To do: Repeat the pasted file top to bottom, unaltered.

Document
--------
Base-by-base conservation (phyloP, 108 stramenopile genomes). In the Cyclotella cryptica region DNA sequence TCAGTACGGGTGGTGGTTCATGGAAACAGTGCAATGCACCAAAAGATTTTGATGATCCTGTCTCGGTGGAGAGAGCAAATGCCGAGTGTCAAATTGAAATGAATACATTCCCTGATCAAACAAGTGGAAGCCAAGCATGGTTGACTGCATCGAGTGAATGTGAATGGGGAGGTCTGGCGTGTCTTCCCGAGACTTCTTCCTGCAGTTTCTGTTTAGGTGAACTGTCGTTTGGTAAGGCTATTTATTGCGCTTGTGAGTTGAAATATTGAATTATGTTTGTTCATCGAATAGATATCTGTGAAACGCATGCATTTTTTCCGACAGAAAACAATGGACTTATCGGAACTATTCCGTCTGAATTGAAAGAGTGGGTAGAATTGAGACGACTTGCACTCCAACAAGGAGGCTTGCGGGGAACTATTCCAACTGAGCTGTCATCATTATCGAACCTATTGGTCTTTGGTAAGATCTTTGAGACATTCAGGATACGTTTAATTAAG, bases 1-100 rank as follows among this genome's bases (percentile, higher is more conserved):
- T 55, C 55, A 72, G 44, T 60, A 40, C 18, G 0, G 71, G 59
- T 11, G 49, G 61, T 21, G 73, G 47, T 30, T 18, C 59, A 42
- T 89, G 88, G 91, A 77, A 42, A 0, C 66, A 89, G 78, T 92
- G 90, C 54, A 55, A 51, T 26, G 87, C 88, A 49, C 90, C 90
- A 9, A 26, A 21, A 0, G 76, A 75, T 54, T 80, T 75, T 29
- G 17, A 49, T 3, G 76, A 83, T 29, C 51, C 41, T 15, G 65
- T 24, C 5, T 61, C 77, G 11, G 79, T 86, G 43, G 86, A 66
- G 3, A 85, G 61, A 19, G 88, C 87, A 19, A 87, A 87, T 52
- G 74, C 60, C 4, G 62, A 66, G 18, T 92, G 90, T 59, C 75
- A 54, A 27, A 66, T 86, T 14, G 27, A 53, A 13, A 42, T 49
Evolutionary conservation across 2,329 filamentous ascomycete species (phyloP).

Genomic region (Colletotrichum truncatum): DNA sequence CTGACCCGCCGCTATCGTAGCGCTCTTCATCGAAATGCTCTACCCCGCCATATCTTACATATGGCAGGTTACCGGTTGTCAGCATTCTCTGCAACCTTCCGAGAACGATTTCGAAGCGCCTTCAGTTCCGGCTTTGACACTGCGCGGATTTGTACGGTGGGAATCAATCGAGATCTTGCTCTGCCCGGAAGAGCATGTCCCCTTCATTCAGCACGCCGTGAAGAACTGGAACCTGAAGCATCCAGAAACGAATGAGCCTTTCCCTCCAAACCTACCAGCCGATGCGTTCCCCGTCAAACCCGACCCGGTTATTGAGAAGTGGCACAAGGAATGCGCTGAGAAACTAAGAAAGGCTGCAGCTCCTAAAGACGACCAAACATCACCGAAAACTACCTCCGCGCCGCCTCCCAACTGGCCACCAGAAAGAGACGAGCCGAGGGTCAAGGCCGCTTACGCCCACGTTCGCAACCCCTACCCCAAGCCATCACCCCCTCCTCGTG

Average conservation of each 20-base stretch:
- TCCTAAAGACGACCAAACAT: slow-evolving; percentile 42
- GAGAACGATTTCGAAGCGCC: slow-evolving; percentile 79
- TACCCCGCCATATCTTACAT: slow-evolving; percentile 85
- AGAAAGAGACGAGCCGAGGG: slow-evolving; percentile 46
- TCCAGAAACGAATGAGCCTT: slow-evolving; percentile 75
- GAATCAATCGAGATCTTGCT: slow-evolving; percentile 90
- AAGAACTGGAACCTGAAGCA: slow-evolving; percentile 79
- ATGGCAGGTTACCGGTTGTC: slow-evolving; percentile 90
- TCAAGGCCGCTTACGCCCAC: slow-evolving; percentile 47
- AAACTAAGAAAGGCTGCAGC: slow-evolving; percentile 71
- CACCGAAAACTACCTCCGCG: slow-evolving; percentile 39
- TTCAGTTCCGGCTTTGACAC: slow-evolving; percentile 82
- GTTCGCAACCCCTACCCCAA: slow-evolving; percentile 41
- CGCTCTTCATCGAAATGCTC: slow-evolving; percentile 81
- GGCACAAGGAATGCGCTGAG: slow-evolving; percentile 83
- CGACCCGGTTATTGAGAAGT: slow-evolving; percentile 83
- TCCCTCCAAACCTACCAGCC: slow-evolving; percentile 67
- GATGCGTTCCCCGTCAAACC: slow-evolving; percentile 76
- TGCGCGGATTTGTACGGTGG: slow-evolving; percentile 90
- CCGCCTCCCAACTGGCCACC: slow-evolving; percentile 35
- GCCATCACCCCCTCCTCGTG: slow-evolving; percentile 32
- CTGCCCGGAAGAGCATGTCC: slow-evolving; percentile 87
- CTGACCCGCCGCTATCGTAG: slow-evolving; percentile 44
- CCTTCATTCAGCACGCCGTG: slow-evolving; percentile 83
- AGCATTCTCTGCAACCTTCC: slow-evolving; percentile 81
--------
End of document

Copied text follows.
Base-by-base conservation (phyloP, 108 stramenopile genomes). In the Cyclotella cryptica region DNA sequence TCAGTACGGGTGGTGGTTCATGGAAACAGTGCAATGCACCAAAAGATTTTGATGATCCTGTCTCGGTGGAGAGAGCAAATGCCGAGTGTCAAATTGAAATGAATACATTCCCTGATCAAACAAGTGGAAGCCAAGCATGGTTGACTGCATCGAGTGAATGTGAATGGGGAGGTCTGGCGTGTCTTCCCGAGACTTCTTCCTGCAGTTTCTGTTTAGGTGAACTGTCGTTTGGTAAGGCTATTTATTGCGCTTGTGAGTTGAAATATTGAATTATGTTTGTTCATCGAATAGATATCTGTGAAACGCATGCATTTTTTCCGACAGAAAACAATGGACTTATCGGAACTATTCCGTCTGAATTGAAAGAGTGGGTAGAATTGAGACGACTTGCACTCCAACAAGGAGGCTTGCGGGGAACTATTCCAACTGAGCTGTCATCATTATCGAACCTATTGGTCTTTGGTAAGATCTTTGAGACATTCAGGATACGTTTAATTAAG, bases 1-100 rank as follows among this genome's bases (percentile, higher is more conserved):
- T 55, C 55, A 72, G 44, T 60, A 40, C 18, G 0, G 71, G 59
- T 11, G 49, G 61, T 21, G 73, G 47, T 30, T 18, C 59, A 42
- T 89, G 88, G 91, A 77, A 42, A 0, C 66, A 89, G 78, T 92
- G 90, C 54, A 55, A 51, T 26, G 87, C 88, A 49, C 90, C 90
- A 9, A 26, A 21, A 0, G 76, A 75, T 54, T 80, T 75, T 29
- G 17, A 49, T 3, G 76, A 83, T 29, C 51, C 41, T 15, G 65
- T 24, C 5, T 61, C 77, G 11, G 79, T 86, G 43, G 86, A 66
- G 3, A 85, G 61, A 19, G 88, C 87, A 19, A 87, A 87, T 52
- G 74, C 60, C 4, G 62, A 66, G 18, T 92, G 90, T 59, C 75
- A 54, A 27, A 66, T 86, T 14, G 27, A 53, A 13, A 42, T 49
Evolutionary conservation across 2,329 filamentous ascomycete species (phyloP).

Genomic region (Colletotrichum truncatum): DNA sequence CTGACCCGCCGCTATCGTAGCGCTCTTCATCGAAATGCTCTACCCCGCCATATCTTACATATGGCAGGTTACCGGTTGTCAGCATTCTCTGCAACCTTCCGAGAACGATTTCGAAGCGCCTTCAGTTCCGGCTTTGACACTGCGCGGATTTGTACGGTGGGAATCAATCGAGATCTTGCTCTGCCCGGAAGAGCATGTCCCCTTCATTCAGCACGCCGTGAAGAACTGGAACCTGAAGCATCCAGAAACGAATGAGCCTTTCCCTCCAAACCTACCAGCCGATGCGTTCCCCGTCAAACCCGACCCGGTTATTGAGAAGTGGCACAAGGAATGCGCTGAGAAACTAAGAAAGGCTGCAGCTCCTAAAGACGACCAAACATCACCGAAAACTACCTCCGCGCCGCCTCCCAACTGGCCACCAGAAAGAGACGAGCCGAGGGTCAAGGCCGCTTACGCCCACGTTCGCAACCCCTACCCCAAGCCATCACCCCCTCCTCGTG

Average conservation of each 20-base stretch:
- TCCTAAAGACGACCAAACAT: slow-evolving; percentile 42
- GAGAACGATTTCGAAGCGCC: slow-evolving; percentile 79
- TACCCCGCCATATCTTACAT: slow-evolving; percentile 85
- AGAAAGAGACGAGCCGAGGG: slow-evolving; percentile 46
- TCCAGAAACGAATGAGCCTT: slow-evolving; percentile 75
- GAATCAATCGAGATCTTGCT: slow-evolving; percentile 90
- AAGAACTGGAACCTGAAGCA: slow-evolving; percentile 79
- ATGGCAGGTTACCGGTTGTC: slow-evolving; percentile 90
- TCAAGGCCGCTTACGCCCAC: slow-evolving; percentile 47
- AAACTAAGAAAGGCTGCAGC: slow-evolving; percentile 71
- CACCGAAAACTACCTCCGCG: slow-evolving; percentile 39
- TTCAGTTCCGGCTTTGACAC: slow-evolving; percentile 82
- GTTCGCAACCCCTACCCCAA: slow-evolving; percentile 41
- CGCTCTTCATCGAAATGCTC: slow-evolving; percentile 81
- GGCACAAGGAATGCGCTGAG: slow-evolving; percentile 83
- CGACCCGGTTATTGAGAAGT: slow-evolving; percentile 83
- TCCCTCCAAACCTACCAGCC: slow-evolving; percentile 67
- GATGCGTTCCCCGTCAAACC: slow-evolving; percentile 76
- TGCGCGGATTTGTACGGTGG: slow-evolving; percentile 90
- CCGCCTCCCAACTGGCCACC: slow-evolving; percentile 35
- GCCATCACCCCCTCCTCGTG: slow-evolving; percentile 32
- CTGCCCGGAAGAGCATGTCC: slow-evolving; percentile 87
- CTGACCCGCCGCTATCGTAG: slow-evolving; percentile 44
- CCTTCATTCAGCACGCCGTG: slow-evolving; percentile 83
- AGCATTCTCTGCAACCTTCC: slow-evolving; percentile 81